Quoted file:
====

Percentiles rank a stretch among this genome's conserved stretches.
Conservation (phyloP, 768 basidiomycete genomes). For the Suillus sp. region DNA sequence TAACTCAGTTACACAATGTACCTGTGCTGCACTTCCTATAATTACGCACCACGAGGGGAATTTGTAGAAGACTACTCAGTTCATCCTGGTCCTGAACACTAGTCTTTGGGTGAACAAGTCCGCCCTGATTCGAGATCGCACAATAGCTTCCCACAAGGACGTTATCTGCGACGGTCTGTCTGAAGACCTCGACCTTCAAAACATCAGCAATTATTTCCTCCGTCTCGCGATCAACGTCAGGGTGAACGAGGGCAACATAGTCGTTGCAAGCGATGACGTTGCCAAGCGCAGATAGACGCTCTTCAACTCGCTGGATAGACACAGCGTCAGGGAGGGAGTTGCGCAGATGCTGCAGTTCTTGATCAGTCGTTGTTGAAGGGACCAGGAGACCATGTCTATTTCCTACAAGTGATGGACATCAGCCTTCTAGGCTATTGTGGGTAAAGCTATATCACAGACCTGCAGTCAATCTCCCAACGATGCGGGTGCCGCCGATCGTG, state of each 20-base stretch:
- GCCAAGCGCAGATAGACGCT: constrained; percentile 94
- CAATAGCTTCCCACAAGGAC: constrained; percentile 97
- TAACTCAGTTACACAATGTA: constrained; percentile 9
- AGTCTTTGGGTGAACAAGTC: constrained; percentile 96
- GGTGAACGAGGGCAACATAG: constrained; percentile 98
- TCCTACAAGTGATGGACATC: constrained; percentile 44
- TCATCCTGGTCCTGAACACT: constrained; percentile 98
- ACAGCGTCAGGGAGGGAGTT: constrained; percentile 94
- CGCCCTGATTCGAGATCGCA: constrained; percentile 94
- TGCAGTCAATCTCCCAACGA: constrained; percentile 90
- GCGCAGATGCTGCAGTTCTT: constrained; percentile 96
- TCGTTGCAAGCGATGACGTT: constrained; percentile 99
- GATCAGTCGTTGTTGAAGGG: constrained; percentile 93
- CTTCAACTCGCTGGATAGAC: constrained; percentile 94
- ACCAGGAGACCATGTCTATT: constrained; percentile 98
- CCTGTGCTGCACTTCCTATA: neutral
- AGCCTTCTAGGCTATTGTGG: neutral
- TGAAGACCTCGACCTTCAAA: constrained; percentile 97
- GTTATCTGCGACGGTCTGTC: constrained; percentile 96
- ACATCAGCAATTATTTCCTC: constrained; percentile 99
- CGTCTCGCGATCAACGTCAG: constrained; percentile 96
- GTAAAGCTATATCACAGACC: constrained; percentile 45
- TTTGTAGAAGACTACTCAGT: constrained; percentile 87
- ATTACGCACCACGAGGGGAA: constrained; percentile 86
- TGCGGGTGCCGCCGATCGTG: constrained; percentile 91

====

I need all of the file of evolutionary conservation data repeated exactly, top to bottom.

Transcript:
Percentiles rank a stretch among this genome's conserved stretches.
Conservation (phyloP, 768 basidiomycete genomes). For the Suillus sp. region DNA sequence TAACTCAGTTACACAATGTACCTGTGCTGCACTTCCTATAATTACGCACCACGAGGGGAATTTGTAGAAGACTACTCAGTTCATCCTGGTCCTGAACACTAGTCTTTGGGTGAACAAGTCCGCCCTGATTCGAGATCGCACAATAGCTTCCCACAAGGACGTTATCTGCGACGGTCTGTCTGAAGACCTCGACCTTCAAAACATCAGCAATTATTTCCTCCGTCTCGCGATCAACGTCAGGGTGAACGAGGGCAACATAGTCGTTGCAAGCGATGACGTTGCCAAGCGCAGATAGACGCTCTTCAACTCGCTGGATAGACACAGCGTCAGGGAGGGAGTTGCGCAGATGCTGCAGTTCTTGATCAGTCGTTGTTGAAGGGACCAGGAGACCATGTCTATTTCCTACAAGTGATGGACATCAGCCTTCTAGGCTATTGTGGGTAAAGCTATATCACAGACCTGCAGTCAATCTCCCAACGATGCGGGTGCCGCCGATCGTG, state of each 20-base stretch:
- GCCAAGCGCAGATAGACGCT: constrained; percentile 94
- CAATAGCTTCCCACAAGGAC: constrained; percentile 97
- TAACTCAGTTACACAATGTA: constrained; percentile 9
- AGTCTTTGGGTGAACAAGTC: constrained; percentile 96
- GGTGAACGAGGGCAACATAG: constrained; percentile 98
- TCCTACAAGTGATGGACATC: constrained; percentile 44
- TCATCCTGGTCCTGAACACT: constrained; percentile 98
- ACAGCGTCAGGGAGGGAGTT: constrained; percentile 94
- CGCCCTGATTCGAGATCGCA: constrained; percentile 94
- TGCAGTCAATCTCCCAACGA: constrained; percentile 90
- GCGCAGATGCTGCAGTTCTT: constrained; percentile 96
- TCGTTGCAAGCGATGACGTT: constrained; percentile 99
- GATCAGTCGTTGTTGAAGGG: constrained; percentile 93
- CTTCAACTCGCTGGATAGAC: constrained; percentile 94
- ACCAGGAGACCATGTCTATT: constrained; percentile 98
- CCTGTGCTGCACTTCCTATA: neutral
- AGCCTTCTAGGCTATTGTGG: neutral
- TGAAGACCTCGACCTTCAAA: constrained; percentile 97
- GTTATCTGCGACGGTCTGTC: constrained; percentile 96
- ACATCAGCAATTATTTCCTC: constrained; percentile 99
- CGTCTCGCGATCAACGTCAG: constrained; percentile 96
- GTAAAGCTATATCACAGACC: constrained; percentile 45
- TTTGTAGAAGACTACTCAGT: constrained; percentile 87
- ATTACGCACCACGAGGGGAA: constrained; percentile 86
- TGCGGGTGCCGCCGATCGTG: constrained; percentile 91